HOUSTON – As East Texans begin cleaning up the rubble left by Hurricane Rita, they may find some unwelcome evacuees from “down under.” These stinging invaders are Texas Red Imported Fire Ants who have moved into the piles of debris left behind the hurricane.
According to Paul Nester, Texas Cooperative Extension agent for integrated pest management in Houston, flooding, tornadoes and other severe weather brought on by Rita left more than humans homeless.
“When a colony is flooded out of their mound they collect into a ball’ that floats on the water,” Nester said. “When they find solid ground they may not necessarily build their mound underground because of the moist conditions, but they use the ready-made shelter that furniture or a pile of debris provides.”
Nester explained when humans begin clearing away debris, they may be in danger of encountering an ant colony and find themselves covered by hundreds of the stinging pests before they know it.
“If a person has to wade through areas where flood waters have not yet receded, they should wear boots, cuffed gloves, long pants and long sleeves,” he said.
Nester also recommended protective clothing when clearing debris by hand. Individuals should be aware that fire ants may be hiding anywhere, such as under wood or trash that has been sitting for several days.
“Fire ants love to get under furniture, carpet strips and old wood to re-establish their colony,” he said.
Nester offered these additional tips:
Spray lower legs and shoes or boots with insect repellant containing 25 percent or greater amounts of DEET. If someone gets into a colony, this will slow down agitated fire ants from spreading quickly over the body.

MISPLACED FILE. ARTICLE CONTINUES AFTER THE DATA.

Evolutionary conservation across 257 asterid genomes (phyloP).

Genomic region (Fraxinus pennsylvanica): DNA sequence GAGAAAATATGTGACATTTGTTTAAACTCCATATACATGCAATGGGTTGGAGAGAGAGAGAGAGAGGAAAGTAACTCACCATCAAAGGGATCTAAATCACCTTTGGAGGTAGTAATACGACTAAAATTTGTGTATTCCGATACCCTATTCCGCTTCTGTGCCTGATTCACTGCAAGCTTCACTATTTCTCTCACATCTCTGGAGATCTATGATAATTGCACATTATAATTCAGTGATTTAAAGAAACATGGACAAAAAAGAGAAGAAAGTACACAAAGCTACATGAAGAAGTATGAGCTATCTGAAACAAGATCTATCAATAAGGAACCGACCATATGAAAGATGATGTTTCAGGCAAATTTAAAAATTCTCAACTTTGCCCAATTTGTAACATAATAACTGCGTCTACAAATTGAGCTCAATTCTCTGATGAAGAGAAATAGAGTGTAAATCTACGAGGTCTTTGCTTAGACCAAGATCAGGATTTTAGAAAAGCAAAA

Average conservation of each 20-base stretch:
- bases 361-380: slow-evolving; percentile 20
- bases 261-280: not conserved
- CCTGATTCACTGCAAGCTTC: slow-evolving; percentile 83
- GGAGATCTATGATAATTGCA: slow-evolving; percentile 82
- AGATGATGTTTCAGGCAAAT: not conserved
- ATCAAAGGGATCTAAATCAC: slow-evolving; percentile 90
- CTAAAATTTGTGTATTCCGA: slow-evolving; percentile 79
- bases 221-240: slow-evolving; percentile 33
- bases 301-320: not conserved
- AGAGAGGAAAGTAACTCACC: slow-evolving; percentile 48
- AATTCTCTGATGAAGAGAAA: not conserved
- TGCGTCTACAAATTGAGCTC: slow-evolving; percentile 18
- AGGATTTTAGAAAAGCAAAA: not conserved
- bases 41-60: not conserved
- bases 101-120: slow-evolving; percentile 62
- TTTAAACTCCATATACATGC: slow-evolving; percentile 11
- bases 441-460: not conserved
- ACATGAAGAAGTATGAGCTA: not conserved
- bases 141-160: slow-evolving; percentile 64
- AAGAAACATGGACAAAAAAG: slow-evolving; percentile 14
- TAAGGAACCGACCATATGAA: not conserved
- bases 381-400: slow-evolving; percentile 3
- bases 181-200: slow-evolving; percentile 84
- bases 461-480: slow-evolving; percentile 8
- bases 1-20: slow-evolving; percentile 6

Whenever possible, use a shovel to remove piles of debris. Spread talcum or baby powder on the handle. Fire ants cannot climb vertical surfaces covered with powder.
Although insecticides and other chemicals can be damaging to fish and other aquatic life, they might be considered in an extreme condition, such as a flooded-out home or business site. Be sure to read the label and follow the instructions carefully, so the product will not be overused and waste will be limited.
If necessary, consider treating piles of debris with a fast-acting household or lawn and garden insecticide. Aerosol spray products containing pyrethrins or pyrethrum derivatives, such as deltamethrin, permethrin, cypermethrin, or bifenthrin, and are labeled “for ants or crawling insects” provide a quick knock down of the colony. Be sure to spray surfaces and cracks of infested objects and debris, then come back after the product has had time to act.
Do not use fire ant bait products because they are slow-acting. The flooded mounds will be disorganized and worker ants will not be foraging for food.
“Once families have their homes back in order they need to think about preparing for next (fire ant) foraging season,” Nester said. “This is the time to use baits or other preventative measures, so that the fire ants don’t become a permanent addition to your home.”
For more information about fire ants, such as year round management or treatment methods for stings, visit http://fireant.tamu.edu/ .